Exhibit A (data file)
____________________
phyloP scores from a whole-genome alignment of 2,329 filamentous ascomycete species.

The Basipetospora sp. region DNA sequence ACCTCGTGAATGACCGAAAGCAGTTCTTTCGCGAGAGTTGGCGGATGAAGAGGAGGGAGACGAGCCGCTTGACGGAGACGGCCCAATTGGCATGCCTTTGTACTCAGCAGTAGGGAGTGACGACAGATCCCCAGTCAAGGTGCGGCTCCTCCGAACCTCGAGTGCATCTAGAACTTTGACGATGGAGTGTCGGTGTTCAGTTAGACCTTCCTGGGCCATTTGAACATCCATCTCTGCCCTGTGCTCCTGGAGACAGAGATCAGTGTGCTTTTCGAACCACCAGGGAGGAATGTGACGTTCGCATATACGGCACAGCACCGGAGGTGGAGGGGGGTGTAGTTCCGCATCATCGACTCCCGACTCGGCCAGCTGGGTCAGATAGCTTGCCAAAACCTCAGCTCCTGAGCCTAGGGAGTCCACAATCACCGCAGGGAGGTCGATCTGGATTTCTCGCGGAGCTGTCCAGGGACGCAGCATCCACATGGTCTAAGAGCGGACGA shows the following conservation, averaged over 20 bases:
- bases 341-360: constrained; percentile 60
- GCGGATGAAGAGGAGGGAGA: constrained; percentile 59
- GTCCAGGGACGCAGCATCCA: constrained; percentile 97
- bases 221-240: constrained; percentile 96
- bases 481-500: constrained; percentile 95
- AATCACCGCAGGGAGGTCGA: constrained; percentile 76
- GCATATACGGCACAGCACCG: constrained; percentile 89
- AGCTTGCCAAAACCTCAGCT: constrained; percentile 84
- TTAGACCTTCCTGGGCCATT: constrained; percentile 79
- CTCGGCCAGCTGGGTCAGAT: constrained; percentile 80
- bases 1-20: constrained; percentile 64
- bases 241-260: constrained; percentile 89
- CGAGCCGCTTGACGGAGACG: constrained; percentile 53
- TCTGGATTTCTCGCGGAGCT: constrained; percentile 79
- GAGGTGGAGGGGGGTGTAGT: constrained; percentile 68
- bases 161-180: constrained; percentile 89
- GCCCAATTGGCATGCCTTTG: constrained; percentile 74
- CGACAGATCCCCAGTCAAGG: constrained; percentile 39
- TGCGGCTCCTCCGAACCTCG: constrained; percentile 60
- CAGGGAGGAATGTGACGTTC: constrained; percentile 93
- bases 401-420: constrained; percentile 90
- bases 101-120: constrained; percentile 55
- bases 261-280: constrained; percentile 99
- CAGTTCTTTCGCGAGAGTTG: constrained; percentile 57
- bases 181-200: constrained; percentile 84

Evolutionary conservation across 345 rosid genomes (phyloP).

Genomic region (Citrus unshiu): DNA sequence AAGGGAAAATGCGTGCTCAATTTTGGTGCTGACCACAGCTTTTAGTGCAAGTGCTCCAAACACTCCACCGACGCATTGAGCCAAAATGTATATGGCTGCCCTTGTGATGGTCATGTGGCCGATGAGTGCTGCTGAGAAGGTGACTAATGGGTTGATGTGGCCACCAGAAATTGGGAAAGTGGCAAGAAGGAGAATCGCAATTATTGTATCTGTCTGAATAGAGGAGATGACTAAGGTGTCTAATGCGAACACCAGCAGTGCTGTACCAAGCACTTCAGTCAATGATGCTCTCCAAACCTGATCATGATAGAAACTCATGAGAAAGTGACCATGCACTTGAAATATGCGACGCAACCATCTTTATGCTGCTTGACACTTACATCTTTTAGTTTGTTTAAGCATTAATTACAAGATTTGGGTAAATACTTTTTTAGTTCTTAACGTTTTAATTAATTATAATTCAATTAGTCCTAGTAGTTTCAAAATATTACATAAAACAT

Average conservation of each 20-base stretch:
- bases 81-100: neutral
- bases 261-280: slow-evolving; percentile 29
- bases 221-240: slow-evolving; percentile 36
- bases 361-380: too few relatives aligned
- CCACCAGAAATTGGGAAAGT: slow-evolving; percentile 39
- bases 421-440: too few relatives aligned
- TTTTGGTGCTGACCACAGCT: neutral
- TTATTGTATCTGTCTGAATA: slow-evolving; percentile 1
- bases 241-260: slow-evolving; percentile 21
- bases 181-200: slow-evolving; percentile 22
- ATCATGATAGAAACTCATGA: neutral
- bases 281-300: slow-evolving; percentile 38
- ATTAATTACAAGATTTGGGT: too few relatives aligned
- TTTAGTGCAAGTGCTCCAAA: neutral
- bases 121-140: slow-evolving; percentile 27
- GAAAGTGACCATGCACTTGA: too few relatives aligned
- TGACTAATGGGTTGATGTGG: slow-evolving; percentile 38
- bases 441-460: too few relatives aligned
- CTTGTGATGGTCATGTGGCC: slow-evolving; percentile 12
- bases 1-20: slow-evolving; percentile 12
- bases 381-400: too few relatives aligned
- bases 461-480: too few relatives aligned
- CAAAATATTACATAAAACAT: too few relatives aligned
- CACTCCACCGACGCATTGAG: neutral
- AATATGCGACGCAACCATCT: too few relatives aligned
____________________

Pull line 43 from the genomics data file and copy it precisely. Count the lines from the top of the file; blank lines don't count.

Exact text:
- ATTAATTACAAGATTTGGGT: too few relatives aligned